David Bolmer Interview
This is file #20, cycle 4. Today’s date is August 22, 2019. This is Jean McMillen. I am interviewing David Bolmer who is a math teacher at Hotchkiss School. He grew up at Hotchkiss School so he is going to tell us all about Hotchkiss School. But first we are going to start with…
JM:What is your name?
JM:I am going to start with your dad because he worked at Hotchkiss before you did.
JM:When did your father come to Hotchkiss?
DB:My father served in the Navy, finished college on the GI Bill, graduated in 1947 and came to Hotchkiss in the fall of 1947 right out of college. He worked there for 44 years until he retired in the spring of 1991.
JM:What did he teach?
DB:He taught mathematics, all kinds of mathematics.
JM:Wasn’t he Director of Admissions for a while?
DB:He was the Director of Admissions in the early 1960s, roughly 1961-1966.
JM:You grew up on campus. Were you in a dorm?
DB:There were three boys in my family. I am the youngest. We all lived in Beuhler Dormitory when we were all born. In 1958 we moved to a different dormitory, Van Santvoord which was brand new at that point. We lived there until 1961 when we moved into a house of the corner of Route 41 and 112.
JM:Since you were growing up in a dorm, were there restrictions or places you couldn’t go or times you could not be out?
DB:No not really. In the first dorm Beuhler I was too young to remember anything. We moved when I was 3. I do remember in Van Santvoord at that time the basement was just a big old concrete basement with a laundry room and that sort of thing. It was big and open and we would go down there in bad weather or in the wintertime to play. The attic was an attic which stored boxes and things like that. That is where our TV antenna was. If the TV wasn’t working terribly well, we would form a chain, as we were on the second floor. If we needed to fix the TV, someone would be in the hallway, someone upstairs, and someone in the attic to turn the antenna to get reception which was back in the 1960s. Then we moved to the house at the corner which at the time was a brown shingled house. Now it is a white house. There used to be a big old tree in front which now has gone. My parents lived there for 30 years so that was home growing up.
JM:What was it like to have your dad working at Hotchkiss?2.
DB:When I was growing up, Hotchkiss was all boys. One of the things I remember would be the times when I would see my father at breakfast one morning: the next time I would see him was at breakfast the nest day. When I came back from school, he would be off coaching or something like that and then he would have a study hall or dorm duty. Since I was in bed by 8:00 PM, he would come home after I had gone to bed.
JM:As a child could you eat in the dining room?
DB:Faculty children were not allowed to go to the dining room until they were about eleven years old. Sunday dinner if you were 9, you could come because usually there were students on weekends that would not come back until later on Sunday. There were only so many seats, so if they were all taken, you couldn’t come.
JM:If you could not go to the dining room until you were 11, then your mother had to feed you at home.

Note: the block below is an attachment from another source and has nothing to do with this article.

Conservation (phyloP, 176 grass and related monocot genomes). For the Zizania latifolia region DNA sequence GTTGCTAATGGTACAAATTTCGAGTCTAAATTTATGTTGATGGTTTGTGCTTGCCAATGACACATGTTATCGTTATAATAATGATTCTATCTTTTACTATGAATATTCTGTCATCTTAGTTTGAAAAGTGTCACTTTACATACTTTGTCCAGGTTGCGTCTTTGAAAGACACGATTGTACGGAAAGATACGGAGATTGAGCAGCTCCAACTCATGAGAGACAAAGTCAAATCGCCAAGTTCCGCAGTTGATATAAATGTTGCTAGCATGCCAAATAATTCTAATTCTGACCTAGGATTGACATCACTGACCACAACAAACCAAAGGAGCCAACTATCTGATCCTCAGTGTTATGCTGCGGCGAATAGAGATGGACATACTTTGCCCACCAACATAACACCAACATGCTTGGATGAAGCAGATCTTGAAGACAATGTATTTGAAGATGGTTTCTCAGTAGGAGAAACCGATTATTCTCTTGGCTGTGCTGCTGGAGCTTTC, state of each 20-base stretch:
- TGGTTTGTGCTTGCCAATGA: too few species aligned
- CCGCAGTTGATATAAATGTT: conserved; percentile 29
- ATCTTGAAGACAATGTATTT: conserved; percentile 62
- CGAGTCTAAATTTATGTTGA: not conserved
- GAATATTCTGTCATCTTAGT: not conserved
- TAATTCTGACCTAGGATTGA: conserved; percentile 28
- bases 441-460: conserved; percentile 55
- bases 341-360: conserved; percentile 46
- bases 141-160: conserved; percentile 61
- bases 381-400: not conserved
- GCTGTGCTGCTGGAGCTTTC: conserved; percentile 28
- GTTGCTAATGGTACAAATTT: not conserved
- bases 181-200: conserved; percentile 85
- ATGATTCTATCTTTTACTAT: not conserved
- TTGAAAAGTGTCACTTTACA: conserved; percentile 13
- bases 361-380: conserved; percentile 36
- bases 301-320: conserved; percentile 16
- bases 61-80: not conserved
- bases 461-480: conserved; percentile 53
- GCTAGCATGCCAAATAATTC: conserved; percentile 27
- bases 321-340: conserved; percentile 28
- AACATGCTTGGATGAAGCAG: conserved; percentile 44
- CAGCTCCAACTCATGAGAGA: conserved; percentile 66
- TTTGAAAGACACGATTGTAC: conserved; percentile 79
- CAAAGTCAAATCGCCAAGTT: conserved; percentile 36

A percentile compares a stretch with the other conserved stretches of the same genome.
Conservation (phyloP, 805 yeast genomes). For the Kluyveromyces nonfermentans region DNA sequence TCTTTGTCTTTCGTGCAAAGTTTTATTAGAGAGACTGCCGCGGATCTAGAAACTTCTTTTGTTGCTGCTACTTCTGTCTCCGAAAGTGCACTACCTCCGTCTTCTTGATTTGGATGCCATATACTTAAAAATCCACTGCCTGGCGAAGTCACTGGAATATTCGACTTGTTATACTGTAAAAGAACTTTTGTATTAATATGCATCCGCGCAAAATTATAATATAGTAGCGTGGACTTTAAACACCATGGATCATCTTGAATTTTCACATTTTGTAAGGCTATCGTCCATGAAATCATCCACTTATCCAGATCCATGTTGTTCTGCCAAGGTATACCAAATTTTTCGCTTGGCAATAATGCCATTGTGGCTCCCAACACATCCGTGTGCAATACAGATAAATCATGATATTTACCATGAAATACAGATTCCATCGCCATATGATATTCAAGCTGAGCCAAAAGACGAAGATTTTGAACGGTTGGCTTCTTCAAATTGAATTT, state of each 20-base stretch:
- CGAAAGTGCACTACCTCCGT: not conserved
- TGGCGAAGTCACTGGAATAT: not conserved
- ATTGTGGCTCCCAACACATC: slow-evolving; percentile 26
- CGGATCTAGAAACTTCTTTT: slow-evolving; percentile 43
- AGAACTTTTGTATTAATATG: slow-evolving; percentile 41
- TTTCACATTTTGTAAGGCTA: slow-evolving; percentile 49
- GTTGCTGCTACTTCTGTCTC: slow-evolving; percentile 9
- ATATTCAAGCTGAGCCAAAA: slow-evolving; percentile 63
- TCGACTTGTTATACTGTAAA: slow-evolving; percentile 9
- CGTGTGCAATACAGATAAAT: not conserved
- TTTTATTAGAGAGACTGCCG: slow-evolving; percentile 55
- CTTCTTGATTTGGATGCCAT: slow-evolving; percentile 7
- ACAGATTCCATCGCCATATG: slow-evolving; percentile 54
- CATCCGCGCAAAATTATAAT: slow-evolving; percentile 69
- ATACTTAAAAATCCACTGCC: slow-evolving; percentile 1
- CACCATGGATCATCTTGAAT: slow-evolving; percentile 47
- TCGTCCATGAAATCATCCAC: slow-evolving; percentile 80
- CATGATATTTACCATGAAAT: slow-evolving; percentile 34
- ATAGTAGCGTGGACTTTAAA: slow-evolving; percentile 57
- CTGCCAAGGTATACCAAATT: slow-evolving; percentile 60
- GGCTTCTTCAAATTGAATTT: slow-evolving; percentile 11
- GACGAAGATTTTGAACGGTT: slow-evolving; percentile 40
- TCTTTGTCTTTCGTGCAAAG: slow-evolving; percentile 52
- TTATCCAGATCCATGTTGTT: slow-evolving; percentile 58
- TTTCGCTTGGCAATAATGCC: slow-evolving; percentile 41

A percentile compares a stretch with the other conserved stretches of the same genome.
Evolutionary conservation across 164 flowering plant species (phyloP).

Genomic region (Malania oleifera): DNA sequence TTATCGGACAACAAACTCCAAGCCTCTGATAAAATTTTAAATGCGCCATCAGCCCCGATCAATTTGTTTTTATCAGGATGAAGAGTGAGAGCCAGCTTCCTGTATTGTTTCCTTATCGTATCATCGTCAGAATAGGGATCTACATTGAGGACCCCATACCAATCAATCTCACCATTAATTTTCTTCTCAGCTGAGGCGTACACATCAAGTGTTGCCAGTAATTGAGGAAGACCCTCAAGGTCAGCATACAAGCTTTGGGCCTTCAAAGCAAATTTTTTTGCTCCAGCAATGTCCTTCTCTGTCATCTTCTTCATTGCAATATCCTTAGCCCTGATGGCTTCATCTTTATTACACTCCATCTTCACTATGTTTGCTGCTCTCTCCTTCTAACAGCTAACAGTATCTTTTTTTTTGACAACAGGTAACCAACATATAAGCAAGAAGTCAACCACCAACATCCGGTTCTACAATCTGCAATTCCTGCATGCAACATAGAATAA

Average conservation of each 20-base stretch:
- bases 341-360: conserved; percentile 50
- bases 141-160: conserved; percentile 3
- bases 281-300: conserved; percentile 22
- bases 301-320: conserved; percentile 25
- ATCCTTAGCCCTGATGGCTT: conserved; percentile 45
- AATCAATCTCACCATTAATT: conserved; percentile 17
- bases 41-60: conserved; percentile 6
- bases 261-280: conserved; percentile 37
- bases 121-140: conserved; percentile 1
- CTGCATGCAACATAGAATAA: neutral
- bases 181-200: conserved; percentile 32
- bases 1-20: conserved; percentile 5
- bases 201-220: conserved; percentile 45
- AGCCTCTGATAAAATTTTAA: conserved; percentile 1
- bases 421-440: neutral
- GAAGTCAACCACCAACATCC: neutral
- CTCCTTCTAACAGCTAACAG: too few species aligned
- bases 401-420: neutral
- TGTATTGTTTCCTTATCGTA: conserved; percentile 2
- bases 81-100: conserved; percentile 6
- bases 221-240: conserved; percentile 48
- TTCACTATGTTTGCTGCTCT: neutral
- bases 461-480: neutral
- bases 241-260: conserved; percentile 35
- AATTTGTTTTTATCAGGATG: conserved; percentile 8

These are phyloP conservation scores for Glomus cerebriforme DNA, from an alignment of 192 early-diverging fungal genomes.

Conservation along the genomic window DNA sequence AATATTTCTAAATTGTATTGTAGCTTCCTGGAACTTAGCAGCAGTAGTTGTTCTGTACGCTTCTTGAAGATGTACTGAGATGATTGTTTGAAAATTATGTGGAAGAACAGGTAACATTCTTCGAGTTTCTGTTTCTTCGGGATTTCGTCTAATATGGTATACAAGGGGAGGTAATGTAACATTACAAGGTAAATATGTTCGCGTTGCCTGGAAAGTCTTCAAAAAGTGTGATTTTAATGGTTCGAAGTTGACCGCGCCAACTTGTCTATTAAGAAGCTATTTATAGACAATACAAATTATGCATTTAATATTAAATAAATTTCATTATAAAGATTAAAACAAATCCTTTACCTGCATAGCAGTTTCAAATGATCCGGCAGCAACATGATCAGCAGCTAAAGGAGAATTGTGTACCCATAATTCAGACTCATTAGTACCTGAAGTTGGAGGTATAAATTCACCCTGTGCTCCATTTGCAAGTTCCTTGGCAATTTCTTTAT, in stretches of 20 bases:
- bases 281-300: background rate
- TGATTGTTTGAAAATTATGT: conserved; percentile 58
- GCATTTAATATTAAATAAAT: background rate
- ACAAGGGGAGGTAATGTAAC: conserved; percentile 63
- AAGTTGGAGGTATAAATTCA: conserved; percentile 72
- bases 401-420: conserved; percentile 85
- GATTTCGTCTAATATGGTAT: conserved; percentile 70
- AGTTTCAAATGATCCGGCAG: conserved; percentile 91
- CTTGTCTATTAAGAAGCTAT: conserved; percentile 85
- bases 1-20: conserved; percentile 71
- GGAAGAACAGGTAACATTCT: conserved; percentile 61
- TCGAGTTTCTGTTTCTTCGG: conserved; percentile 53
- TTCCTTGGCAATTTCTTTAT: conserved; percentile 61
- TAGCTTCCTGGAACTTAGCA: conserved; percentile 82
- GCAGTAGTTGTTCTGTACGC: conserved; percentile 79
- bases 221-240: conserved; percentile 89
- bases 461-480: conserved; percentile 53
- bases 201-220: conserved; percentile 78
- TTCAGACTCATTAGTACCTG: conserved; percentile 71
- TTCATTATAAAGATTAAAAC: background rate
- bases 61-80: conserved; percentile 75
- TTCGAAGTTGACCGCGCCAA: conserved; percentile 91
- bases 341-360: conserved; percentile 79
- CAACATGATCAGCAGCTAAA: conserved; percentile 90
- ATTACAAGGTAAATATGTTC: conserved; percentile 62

DB:Yes we would eat at home. There were times when mom would go to the dining room for meals so she would feed us early like 5:15. There were faculty children who were older who would come and babysit with us. It didn’t happen very often. Every Saturday there was a movie or a play or something in the auditorium: we would often go to those when we were older.
I also spent a lot of time at the gym watching the games. I wasn’t a very good athlete but I enjoyed playing sports. I remember going down to the track. In the old days they had a hammer throw. It was like a big cannon ball from the Civil War days with a chain and a handle. Back then when I was 10 or 11, we would sit off to the side: they would throw the hammer and we would run out and drag it back. We couldn’t pick it up, but we could drag it back. Nowadays you would not be left within a mile and a half of something like that. People would be afraid that someone would run out and try to catch it or something stupid like that. I remember growing up in the summer time during vacation we would just go play in the woods. The only bad thing in the woods then was poison ivy. After breakfast we would go out and play: we might make a lunch and go off and play in the woods and get home for dinner. Parent would never let you do that today. To be off on your own or to play in the woods or do things like that.
When we got older we would ride our bike out to Lion’s Head on our own.
JM:You attended Salisbury Central for the first six grades.
DB:I attended Salisbury Central through sixth grade. Both of my brothers went there too. I was the third son to go to Salisbury Central. I think at that time my dad was on the Board of Education, and one time they send home my 6th grade report card: my name was spelled wrong. They had spelled Bolmer wrong! That was funny. All the report cards were hand written back then.
Our bus would get to school a little early so we would play kick ball before school would start. Our bus home was usually the first one to leave so right after school we would get the bus and head back home.
The bus route was around the lake, over towards Millerton, did a U turn and came back around the lake. That was the whole trip. The bus would drop us off right at our house. We would run inside, change our clothes, drop off our books, get a snack and go to sports practice, depending upon the season of the year. That was back then, now the kids don’t seem to go anywhere without their parents with them.
JM:You attended Indian Mountain for 8th grade.
DBI went to Indian Mountain for 8th grade.
JM:Who was Head at that time?
DB:It was Bill Doolittle. (Listen to Bill Doolittle’s interview) He was near retirement. I don’t remember when He actually retired. He had been there for a long time. I was there in 1968-69. It was a good change. Nothing against Salisbury Central, but I don’t remember doing any homework. I wasn’t a genius or anything, but it was easy. Indian Mountain forced us to do more work.
JM:In a more structured learning style.